Walk through the front door, smell the warm baking bread that makes a house a home. Feel the cold visceral shock of the ocean as the waves break on your body. Lie in a wild meadow and watch the clouds scud across the sky. Pull on your favourite jumper, feel how you enjoy its softness. Take a walk through a wood, listen to the sounds and sense the endless shades of green.
Marketing in the age of sensory deprivation
When we are making products or experiences we should never forget that as human beings we endlessly engage with our world through our senses. Our bodies are constantly computing all: temperature, pressure, wind, light, taste, sound, 24/7. Our intuitive consciousness is plumbed into all our senses. It is how we understand the world. There is a reason that we have seen a huge increase in the number of people going to festivals – they want the full sensory experience.
Beautiful experiences matter today. What we call experience reflects meaning, authenticity, and an opportunity to recapture a lost essence in modern life. These are values that are difficult to represent in accounting terms. Yet they all have an important and increasing role to play. The rise of artisan products highlights this need: street food being the perfect example. Fresh, fast food cooked to high levels of quality without the retail investment. It has, none-the-less, a fanatical following.
People don’t just want experience, they profoundly need experience to be meaningful, which in turn makes life joyful.
All marketing one would assume, therefore, should be about experience online and off. In a 2016 Gartner survey 89% of businesses said experience and design are seen as the most important factor for competitive advantage, up from 36% four years previous. A similar Accenture 2015 global survey found that 81% of executives placed personalised customer experience in their top three priorities, with 39% reporting it as their number one. Mercedes-Benz chief executive Steve Cannon summed up this trend succinctly. "Customer experience is the new marketing."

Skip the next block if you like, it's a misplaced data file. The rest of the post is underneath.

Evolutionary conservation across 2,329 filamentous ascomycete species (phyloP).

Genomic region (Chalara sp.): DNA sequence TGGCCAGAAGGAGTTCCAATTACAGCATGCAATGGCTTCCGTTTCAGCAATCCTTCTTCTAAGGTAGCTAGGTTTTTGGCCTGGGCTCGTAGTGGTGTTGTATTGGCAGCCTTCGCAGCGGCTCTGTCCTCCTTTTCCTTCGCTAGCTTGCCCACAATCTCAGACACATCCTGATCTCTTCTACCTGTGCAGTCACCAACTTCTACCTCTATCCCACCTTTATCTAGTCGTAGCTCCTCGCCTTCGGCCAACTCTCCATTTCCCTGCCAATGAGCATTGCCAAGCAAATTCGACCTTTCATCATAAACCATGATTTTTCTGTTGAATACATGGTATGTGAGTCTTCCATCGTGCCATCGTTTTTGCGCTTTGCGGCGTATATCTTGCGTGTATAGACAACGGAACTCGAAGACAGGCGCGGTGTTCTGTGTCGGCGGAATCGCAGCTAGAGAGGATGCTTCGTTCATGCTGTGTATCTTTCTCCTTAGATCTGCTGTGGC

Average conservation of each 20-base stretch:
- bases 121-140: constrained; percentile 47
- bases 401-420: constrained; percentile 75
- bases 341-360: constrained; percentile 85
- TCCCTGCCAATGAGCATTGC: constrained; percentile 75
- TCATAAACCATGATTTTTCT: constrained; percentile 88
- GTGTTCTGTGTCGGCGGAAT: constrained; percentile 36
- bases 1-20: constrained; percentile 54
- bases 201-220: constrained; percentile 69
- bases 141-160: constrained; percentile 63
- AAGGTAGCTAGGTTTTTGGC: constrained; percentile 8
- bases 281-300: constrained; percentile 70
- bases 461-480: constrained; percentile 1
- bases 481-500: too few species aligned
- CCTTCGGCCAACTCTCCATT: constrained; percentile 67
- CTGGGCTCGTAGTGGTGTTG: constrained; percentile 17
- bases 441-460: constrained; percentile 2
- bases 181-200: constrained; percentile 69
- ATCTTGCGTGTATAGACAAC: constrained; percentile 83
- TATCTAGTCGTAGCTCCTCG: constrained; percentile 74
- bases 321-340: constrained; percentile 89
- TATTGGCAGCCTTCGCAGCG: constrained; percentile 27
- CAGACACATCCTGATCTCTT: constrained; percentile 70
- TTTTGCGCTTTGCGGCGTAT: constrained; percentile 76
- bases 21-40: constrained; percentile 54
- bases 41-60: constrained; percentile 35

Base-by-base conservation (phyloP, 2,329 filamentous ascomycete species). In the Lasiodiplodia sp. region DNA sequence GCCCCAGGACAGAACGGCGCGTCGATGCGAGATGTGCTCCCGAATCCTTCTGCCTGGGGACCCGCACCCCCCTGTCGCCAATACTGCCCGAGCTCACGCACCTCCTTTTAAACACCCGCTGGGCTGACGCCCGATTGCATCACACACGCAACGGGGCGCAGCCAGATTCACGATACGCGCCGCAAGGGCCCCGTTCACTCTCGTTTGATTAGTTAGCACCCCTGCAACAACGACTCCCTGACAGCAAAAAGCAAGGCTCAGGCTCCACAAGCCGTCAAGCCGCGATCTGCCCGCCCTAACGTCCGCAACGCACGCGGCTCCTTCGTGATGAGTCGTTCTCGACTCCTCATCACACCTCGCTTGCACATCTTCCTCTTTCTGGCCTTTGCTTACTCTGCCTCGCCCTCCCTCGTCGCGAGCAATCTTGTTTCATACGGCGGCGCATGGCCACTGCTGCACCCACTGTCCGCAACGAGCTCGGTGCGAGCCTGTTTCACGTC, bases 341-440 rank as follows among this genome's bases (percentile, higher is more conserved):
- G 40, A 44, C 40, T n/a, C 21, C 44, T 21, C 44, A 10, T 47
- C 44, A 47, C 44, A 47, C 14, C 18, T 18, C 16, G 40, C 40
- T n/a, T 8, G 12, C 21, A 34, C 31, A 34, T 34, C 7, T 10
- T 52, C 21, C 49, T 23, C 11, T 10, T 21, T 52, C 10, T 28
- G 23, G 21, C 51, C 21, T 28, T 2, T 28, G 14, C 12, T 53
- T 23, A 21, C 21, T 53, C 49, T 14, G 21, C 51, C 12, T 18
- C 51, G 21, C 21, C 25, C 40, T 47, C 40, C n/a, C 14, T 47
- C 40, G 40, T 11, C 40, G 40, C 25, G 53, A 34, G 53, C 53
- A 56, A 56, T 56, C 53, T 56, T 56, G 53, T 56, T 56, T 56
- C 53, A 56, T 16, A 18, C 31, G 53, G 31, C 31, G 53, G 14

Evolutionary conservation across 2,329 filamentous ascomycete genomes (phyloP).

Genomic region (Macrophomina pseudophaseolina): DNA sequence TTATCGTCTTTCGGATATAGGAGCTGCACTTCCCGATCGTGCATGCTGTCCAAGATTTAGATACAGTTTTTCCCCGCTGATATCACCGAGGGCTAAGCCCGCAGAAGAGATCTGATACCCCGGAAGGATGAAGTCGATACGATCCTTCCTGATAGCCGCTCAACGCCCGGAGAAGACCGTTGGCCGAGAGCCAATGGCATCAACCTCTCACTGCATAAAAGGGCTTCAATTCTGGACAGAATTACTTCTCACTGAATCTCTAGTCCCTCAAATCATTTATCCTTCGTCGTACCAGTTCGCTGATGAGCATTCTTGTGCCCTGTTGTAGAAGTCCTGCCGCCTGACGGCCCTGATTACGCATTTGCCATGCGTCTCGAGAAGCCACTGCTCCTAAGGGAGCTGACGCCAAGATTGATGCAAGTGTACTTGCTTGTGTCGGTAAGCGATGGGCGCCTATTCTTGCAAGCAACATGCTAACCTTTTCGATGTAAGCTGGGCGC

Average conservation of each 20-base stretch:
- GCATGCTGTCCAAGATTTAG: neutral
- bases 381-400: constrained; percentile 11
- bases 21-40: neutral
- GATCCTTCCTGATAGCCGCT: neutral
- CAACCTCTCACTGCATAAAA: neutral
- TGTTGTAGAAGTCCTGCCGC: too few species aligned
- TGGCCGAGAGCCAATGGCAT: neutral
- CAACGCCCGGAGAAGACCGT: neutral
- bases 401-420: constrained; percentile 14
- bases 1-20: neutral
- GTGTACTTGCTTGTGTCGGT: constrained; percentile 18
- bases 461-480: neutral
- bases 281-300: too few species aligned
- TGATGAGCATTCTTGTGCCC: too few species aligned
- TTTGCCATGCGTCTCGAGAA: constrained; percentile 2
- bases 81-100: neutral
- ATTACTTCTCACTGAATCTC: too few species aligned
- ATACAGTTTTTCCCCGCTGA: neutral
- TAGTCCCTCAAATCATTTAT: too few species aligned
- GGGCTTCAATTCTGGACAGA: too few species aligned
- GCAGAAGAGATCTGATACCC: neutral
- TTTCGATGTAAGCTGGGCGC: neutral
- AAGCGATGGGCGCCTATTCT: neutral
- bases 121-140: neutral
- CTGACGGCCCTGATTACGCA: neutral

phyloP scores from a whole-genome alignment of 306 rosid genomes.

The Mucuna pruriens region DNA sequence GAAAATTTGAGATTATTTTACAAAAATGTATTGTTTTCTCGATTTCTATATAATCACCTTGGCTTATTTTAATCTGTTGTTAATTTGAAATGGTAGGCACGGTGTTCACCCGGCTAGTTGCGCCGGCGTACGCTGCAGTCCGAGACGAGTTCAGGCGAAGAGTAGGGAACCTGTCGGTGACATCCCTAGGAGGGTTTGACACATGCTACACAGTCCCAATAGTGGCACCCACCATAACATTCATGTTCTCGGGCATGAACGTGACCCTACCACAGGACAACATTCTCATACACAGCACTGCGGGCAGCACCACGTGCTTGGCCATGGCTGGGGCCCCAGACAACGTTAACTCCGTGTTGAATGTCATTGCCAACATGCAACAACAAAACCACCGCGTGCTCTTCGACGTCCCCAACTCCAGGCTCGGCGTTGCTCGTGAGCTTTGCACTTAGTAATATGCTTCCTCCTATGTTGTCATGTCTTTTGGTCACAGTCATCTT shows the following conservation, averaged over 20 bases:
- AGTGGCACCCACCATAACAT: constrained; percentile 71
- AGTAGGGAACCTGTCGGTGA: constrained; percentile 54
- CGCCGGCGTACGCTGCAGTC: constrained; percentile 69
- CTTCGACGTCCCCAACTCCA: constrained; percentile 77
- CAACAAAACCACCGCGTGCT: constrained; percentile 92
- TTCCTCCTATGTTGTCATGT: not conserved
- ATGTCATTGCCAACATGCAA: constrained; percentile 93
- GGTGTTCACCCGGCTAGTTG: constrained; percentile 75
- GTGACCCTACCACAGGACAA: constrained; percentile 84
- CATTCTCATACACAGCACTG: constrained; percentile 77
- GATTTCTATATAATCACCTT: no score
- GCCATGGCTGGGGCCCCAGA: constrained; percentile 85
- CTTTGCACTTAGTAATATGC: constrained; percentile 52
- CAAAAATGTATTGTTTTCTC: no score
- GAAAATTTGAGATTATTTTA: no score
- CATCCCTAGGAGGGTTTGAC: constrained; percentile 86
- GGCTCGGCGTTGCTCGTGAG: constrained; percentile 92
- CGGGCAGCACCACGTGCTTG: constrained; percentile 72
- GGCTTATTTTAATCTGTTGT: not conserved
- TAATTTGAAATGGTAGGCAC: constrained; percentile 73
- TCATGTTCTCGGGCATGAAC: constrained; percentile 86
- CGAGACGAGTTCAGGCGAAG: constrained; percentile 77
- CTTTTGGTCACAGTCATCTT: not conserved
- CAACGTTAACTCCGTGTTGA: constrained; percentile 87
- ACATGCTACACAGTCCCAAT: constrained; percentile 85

The businesses that create beautiful experiences for their customers will succeed over their rivals who shortcut to ugly for a quick win. At Cannes Lions this year the bulk of awards went to analogue creativity including product design. In a quest for increased efficiency, companies that rely on buying third party data, or invest in automated, bot-based advertising are missing what this world wants. Beautiful life-enhancing experiences — we’ve all had enough of ugly. Ugly is a failure of the imagination.
We get to beauty through design and craft. Design as ‘experience’, for example, understands that designing and creating for our tactile selves (things that are intuitive, easy and joyful to use) will sell more products and services at a higher value. In a 2015 Temkin survey, those with a positive emotional experience were six times as likely to buy more, 12 times more likely to recommend the company, and five times more likely to forgive the company for a mistake.
Take Aesop and Apple, both highly successful companies and masters of their materials. They push engineering, manufacturing and accepted levels of service beyond what was considered possible. Everything they do is marketing.
This is the foundational work, the hard work of making beautiful products and retail environments. Apple may no longer be too-cool-for-school for some, but none the less, their commitment to exceptional design and retail experiences means they have more cash in the bank than the US government.
"Beautiful accounting software" these are Xero’s words not mine: a globally successful company because they focus on a seamless user experience. Accounting is one of those things we all have to do. It can be as ugly as nits, Xero chose to make it beautiful.
A chief executive asked me the other day if any business could be made beautiful? I replied, "why would you want to do it any other way?"